Introduction: Concrete 3 Watt LED Light W/ Walnut & Balloons!
Today I'm making this rather unusual looking lamp out of concrete and walnut with the help of balloons to accomplish the shape. It has a 3 watt diffused LED light, a rechargeable battery, and no visible wires. I think this lamp makes a pretty neat accent lamp, however the way the light is focused it also works nicely as a desk lamp or anywhere where you want some more lighting.
Step 1: Balloons!
Balloons are what got me started on this project. For a while now, I've been thinking about the possibilities of molding concrete around balloons.
Not sure why, but I love the idea - also, I had no idea if it was going to work, but not give it a try!
I'm using mortar for the mix, because it's pretty smooth, and to start with I figured I would make a relatively stiff batch, not too loose. I placed the balloon upside down in another container to keep it in place, and then I started patching the mix on top of the balloon. I made a hole at the top so the wire would have somewhere to go.
Step 2: Different Tests
Pop! About 4 hours later, I popped the balloons and the mortar was nice and dry.
I loved the concept! So I made more - which is the beauty of concrete, so cheap and available, perfect to experiment with. I tried making making the batter wetter and dryer, with different results.
I realized that the wetter mix, the less worm holes and interest on the inside. The wetter mix produced a super smooth and beautiful inside, but I thought they were almost too nice, I missed the pattern of the initial tests. So I decided to use one of the first tests that had that look I liked.
Step 3: LED Lights
For a light, I'm using a 3 watt LED light, and I'm cutting up a piece of aluminum cause they can get hot. I used some thermal adhesive to secure the light to the aluminum heat sink.
Step 4: The Base
For a base I'm figured a nice piece of thick walnut would be beautiful, however any piece of wood would be nice, In terms of a shape, figured a triangle would contrast the round bowl a bit, so I went with that and cut it out on the band saw.
To provide greater contact between the two materials, I carved out a little bowl in the middle of the walnut.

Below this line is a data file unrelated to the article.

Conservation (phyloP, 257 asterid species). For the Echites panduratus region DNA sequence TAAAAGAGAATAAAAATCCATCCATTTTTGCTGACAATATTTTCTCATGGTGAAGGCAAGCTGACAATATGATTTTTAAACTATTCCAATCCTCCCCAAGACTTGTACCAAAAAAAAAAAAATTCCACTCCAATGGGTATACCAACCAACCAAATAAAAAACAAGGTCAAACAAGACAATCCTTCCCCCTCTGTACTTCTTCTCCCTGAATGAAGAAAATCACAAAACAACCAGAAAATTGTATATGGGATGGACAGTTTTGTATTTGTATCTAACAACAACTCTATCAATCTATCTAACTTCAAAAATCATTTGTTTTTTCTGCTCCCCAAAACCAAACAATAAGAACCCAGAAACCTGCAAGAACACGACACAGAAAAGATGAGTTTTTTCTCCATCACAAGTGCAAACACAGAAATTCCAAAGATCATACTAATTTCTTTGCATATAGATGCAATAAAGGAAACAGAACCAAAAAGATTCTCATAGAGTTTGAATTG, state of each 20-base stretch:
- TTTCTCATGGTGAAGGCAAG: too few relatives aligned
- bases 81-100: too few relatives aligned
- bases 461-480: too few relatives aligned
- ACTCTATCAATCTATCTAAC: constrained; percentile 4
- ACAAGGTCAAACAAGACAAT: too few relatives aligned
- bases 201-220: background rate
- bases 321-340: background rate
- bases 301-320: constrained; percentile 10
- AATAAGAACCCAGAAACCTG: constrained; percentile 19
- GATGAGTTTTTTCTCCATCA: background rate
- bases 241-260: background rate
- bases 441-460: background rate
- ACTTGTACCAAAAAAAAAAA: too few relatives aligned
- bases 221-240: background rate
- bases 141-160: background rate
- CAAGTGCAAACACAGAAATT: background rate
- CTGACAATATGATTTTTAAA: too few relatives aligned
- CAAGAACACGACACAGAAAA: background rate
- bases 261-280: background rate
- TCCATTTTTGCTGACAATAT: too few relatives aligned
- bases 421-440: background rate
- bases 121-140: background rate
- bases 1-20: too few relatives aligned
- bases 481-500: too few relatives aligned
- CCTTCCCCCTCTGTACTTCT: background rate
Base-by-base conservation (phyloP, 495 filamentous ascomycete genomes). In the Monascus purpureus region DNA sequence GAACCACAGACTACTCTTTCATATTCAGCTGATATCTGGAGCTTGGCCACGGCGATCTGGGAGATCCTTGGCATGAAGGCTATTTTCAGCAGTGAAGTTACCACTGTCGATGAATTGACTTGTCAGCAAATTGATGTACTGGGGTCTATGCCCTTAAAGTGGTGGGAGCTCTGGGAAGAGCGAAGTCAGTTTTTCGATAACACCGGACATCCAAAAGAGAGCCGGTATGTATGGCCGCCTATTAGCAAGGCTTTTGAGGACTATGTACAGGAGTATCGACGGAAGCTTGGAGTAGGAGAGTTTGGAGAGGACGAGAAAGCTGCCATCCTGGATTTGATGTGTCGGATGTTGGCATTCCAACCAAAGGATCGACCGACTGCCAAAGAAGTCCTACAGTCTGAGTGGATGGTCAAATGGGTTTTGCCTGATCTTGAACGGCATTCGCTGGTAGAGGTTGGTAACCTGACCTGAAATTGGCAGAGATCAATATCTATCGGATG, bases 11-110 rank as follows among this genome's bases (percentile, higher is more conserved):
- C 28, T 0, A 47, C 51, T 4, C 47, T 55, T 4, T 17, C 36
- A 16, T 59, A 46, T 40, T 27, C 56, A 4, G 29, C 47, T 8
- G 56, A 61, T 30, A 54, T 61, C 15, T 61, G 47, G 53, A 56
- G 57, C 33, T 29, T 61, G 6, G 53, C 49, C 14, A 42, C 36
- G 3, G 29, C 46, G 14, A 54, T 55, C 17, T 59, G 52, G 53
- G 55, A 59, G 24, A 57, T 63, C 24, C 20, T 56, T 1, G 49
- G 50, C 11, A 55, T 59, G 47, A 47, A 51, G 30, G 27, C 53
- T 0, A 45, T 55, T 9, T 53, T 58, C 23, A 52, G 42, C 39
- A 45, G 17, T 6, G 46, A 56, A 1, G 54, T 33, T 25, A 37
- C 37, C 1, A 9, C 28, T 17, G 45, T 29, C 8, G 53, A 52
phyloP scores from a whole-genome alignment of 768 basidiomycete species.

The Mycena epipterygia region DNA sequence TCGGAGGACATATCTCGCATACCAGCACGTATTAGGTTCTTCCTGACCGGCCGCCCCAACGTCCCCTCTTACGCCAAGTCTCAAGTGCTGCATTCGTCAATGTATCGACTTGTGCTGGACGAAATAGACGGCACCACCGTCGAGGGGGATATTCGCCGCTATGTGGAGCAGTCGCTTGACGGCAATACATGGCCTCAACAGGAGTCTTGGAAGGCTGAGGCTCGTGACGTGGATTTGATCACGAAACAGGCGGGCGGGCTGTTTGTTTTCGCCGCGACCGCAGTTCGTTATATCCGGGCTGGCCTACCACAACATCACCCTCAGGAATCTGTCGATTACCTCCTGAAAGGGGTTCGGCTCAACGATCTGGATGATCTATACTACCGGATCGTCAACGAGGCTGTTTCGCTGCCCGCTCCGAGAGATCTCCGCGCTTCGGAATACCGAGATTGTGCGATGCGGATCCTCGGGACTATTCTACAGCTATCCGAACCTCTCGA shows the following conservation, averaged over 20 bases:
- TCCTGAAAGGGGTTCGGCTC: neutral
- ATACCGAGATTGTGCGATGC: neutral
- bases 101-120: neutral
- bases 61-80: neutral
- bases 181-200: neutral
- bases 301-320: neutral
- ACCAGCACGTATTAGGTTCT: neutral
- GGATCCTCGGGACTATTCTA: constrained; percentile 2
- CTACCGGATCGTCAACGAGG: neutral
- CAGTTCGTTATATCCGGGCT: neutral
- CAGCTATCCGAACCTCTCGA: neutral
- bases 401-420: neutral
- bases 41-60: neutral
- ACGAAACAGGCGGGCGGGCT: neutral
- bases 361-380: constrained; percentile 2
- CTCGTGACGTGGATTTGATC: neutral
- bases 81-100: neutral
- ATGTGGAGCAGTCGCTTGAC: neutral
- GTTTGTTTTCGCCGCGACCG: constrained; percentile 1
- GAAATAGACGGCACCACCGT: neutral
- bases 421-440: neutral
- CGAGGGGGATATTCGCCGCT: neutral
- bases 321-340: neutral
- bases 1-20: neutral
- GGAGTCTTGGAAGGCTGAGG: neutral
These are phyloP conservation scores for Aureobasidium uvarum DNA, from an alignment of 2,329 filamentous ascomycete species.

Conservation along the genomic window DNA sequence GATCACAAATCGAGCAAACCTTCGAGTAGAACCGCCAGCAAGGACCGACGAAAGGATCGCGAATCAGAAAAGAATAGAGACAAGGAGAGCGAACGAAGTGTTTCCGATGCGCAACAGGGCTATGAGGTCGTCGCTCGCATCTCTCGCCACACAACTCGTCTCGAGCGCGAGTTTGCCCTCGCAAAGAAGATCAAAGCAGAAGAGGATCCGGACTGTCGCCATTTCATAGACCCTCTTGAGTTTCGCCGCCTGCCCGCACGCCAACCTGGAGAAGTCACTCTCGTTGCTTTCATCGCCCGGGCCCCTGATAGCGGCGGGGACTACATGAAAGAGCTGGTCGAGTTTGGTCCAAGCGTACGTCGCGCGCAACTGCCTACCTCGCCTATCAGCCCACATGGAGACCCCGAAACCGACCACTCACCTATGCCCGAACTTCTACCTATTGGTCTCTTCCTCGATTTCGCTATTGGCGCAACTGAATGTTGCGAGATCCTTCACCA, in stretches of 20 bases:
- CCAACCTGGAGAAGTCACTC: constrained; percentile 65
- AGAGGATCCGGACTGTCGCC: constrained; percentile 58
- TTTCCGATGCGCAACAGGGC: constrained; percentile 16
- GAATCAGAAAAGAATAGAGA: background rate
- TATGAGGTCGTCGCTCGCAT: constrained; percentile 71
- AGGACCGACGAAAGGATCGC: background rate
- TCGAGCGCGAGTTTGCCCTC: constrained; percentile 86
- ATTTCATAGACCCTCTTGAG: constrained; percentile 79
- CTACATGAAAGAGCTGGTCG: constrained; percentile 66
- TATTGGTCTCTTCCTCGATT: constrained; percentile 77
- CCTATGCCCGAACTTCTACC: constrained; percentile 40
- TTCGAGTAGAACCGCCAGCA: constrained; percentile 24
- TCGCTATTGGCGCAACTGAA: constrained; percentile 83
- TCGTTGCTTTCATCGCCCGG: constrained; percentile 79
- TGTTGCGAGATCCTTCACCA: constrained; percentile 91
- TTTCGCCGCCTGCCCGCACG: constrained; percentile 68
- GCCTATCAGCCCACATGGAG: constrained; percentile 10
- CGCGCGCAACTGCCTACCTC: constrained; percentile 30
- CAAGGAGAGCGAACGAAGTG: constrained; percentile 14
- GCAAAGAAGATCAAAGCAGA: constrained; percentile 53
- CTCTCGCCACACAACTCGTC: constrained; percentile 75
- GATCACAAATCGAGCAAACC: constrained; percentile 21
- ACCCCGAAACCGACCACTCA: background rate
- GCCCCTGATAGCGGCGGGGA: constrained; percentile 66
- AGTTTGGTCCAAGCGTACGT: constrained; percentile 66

On the other side of the wood, I drilled and chiseled out enough space for the electronics and drilled some holes for the different wires.
Step 5: Electronics
For this lamp, I'm using one 3.4 volt, 3 watt LED, one 3.7 volt 1200 mA rechargeable lipo battery, an Adafruit lipo charger, a small switch, a 1 ohm resistor and a micro USB connection so you can plug any phone charger in to recharge it.
There's a basic drawing showing how I connected them all.
So I assembled the unit, soldered the wires together, secured the components with a little hot glue. Then tested it out, and it worked!
Step 6: Securing the Light and the Bowl
Now I decided to put the light pretty high up inside the bowl, so securing that with epoxy, and then the wires come out on the other side. I also epoxied the bowl to the base, and that created a very sturdy connection.
Step 7: Covering the Base, the Wires & the Light
To cover the base I have some thick canvas here, and I'm just using hot glue to secure that as well.
Now once all the parts were connected and in place, I mixed up some more mortar and covered the wires in the back. To create a cover for the light, I'm actually cutting up a ping pong ball in half, and epoxying that in place too.
Step 8: Finishing the Wood
To finish the walnut, I'm using some of my tung oil beeswax polish which I make (available at http://darbinorvar.com ), and this adds a really nice feel and brings out that dark color of the wood.
Step 9: Conclusion - Watch the Video!
For a much better perspective of all the steps and to see the final light fixture, make sure to check out the video!